What is a Tax Code?

Tax Code
Your tax code tells your employer or pension provider how much tax to take from your income. HMRC determines your tax code depending on your wage and circumstances.

Employers and pension providers deduct income tax from your earnings and pay it to HMRC on your behalf. In order to make sure you pay the correct amount of tax, HMRC works out your tax code and sends it to your employer or pension provider.

Your tax code does not contain details of your income, it just tells your income provider how much tax to withhold. HMRC works out your tax code depending on how much you can earn tax-free, and your personal situation.

The numbers on your tax code relate to your tax-free income. The letter(s) relate to your circumstances, e.g. whether you are entitled to the standard tax-free Personal Allowance (L), the Marriage Allowance (M) or the Basic (BR) or Higher Rate (D0).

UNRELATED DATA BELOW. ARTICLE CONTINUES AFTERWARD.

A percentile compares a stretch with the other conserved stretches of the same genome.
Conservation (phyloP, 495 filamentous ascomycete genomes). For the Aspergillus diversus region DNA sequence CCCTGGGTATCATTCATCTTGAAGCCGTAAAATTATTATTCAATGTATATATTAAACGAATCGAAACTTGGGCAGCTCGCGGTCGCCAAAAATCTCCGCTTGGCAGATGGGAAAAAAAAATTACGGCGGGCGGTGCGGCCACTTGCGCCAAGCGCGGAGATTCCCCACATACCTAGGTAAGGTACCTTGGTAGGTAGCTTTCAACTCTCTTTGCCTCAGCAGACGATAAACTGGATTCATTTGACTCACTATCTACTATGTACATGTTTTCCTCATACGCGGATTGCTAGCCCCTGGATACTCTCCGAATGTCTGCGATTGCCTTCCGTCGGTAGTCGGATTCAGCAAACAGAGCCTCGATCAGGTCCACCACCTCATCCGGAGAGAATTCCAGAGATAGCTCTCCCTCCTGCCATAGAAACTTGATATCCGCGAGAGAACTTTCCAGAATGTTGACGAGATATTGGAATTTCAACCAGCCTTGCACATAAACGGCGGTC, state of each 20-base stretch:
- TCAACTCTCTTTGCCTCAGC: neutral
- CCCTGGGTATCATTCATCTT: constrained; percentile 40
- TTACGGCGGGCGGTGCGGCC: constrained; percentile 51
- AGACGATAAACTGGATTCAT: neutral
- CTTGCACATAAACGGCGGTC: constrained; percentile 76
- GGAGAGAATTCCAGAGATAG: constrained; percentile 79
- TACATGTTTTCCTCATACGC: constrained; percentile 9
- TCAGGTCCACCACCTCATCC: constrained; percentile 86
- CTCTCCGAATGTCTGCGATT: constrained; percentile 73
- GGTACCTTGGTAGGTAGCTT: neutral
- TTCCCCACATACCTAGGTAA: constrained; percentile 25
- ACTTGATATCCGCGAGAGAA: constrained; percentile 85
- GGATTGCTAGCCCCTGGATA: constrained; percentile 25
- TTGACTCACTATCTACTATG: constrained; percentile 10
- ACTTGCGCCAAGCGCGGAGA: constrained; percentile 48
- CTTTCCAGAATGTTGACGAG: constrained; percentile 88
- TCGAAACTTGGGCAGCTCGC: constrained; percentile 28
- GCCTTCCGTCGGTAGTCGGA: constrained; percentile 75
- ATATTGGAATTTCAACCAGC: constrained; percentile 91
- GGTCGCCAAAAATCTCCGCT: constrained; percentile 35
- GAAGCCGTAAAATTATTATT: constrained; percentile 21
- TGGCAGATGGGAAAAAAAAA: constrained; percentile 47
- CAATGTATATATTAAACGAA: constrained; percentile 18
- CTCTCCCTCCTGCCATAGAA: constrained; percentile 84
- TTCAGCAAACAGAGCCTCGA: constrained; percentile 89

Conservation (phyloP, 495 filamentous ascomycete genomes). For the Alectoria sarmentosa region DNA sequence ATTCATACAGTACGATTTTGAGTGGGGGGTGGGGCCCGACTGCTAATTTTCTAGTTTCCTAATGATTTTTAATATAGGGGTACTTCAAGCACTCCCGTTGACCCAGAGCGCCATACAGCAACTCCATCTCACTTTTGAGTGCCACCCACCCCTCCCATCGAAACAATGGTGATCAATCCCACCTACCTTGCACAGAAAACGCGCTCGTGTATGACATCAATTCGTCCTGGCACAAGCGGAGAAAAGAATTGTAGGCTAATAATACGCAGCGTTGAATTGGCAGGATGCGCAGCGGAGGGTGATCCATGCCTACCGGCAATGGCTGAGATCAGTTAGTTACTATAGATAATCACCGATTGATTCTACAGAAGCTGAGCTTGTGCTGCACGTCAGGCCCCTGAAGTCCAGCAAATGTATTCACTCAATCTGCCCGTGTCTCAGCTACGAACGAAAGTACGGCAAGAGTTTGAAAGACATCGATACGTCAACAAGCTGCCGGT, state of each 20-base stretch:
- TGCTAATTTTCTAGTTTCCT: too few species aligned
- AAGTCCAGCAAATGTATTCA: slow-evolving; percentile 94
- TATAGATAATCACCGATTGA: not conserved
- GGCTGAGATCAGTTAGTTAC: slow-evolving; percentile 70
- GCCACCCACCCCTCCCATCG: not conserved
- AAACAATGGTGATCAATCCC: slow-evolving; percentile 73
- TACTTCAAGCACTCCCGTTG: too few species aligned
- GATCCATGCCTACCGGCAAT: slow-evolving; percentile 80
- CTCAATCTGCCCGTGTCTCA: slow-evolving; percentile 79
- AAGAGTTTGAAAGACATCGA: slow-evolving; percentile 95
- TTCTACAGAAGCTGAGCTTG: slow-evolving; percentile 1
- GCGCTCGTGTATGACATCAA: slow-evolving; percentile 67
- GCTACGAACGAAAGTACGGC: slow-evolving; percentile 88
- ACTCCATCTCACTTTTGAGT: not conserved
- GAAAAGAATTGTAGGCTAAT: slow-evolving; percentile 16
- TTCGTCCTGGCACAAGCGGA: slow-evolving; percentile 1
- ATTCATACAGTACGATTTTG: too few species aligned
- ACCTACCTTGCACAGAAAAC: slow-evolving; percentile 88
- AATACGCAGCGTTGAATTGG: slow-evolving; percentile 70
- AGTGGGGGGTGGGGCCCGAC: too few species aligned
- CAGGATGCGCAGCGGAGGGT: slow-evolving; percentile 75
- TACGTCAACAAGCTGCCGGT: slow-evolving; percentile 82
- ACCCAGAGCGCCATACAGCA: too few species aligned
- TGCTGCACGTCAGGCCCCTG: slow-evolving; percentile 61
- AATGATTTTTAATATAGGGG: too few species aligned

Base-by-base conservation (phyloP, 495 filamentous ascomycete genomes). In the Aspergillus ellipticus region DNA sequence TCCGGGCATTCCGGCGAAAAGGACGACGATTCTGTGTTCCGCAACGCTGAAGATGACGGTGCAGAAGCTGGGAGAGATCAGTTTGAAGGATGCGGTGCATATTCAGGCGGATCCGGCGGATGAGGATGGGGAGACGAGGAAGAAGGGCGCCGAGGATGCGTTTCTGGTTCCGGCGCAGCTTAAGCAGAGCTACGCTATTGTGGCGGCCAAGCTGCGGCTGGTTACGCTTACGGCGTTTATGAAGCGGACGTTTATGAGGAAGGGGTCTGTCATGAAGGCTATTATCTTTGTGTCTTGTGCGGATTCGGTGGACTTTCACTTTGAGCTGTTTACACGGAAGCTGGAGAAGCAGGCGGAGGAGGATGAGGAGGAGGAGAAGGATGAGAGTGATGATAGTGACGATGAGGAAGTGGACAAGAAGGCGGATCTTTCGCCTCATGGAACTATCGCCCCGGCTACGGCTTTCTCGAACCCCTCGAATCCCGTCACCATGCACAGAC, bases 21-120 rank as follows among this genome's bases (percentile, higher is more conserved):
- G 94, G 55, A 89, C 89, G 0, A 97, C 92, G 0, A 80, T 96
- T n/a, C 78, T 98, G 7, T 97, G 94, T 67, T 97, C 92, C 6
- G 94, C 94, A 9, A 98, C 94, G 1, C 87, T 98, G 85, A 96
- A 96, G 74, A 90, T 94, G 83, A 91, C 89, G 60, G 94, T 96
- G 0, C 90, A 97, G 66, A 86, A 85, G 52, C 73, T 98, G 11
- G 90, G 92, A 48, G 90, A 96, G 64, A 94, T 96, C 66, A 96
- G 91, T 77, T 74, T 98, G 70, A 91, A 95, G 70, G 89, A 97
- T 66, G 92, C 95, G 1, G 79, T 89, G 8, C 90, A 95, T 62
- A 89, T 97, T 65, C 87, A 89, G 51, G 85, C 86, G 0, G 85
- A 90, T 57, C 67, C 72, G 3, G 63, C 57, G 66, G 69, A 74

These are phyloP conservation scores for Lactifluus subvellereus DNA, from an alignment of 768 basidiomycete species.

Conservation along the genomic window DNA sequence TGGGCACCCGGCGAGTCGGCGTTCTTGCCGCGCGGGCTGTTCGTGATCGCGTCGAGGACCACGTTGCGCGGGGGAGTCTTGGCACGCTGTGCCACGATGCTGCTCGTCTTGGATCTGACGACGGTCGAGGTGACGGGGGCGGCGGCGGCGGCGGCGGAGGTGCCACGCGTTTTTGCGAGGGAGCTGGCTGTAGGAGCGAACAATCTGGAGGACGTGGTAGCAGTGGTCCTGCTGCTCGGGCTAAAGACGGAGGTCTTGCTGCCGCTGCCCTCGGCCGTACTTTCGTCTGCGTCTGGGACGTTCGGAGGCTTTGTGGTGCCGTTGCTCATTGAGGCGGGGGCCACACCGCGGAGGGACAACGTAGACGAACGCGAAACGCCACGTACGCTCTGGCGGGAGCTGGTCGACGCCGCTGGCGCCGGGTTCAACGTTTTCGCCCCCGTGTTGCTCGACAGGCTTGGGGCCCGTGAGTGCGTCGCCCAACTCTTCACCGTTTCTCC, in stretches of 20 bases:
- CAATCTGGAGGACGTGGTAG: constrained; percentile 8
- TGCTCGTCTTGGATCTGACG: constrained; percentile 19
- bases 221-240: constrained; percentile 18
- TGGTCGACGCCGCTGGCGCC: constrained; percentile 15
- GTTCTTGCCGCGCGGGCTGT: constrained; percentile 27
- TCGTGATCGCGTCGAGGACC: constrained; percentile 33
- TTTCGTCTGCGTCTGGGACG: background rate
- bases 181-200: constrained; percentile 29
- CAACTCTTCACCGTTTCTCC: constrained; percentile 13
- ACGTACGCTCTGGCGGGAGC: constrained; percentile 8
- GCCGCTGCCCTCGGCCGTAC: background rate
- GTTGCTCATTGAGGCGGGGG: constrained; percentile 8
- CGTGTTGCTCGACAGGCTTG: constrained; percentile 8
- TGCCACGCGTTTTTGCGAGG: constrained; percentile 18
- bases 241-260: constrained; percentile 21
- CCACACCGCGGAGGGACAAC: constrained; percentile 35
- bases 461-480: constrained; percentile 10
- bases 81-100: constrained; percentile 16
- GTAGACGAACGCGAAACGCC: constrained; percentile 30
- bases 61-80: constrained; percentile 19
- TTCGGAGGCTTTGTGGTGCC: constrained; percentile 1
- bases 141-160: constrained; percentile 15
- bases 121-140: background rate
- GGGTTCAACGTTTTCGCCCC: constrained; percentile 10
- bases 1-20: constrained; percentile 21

You can find your tax code on pay slips from your employer, your P45 or your P60. If you have more than one employer you may have more than one tax code.

Tax codes usually change at the beginning of every tax year. This is because the Personal Allowance changes each year. However your tax code can change at any time, for example because you change jobs or start to receive a State benefit.

If there is a change in your circumstances you, your employer or your pension provider should inform HMRC. They will then issue you with a new tax code.

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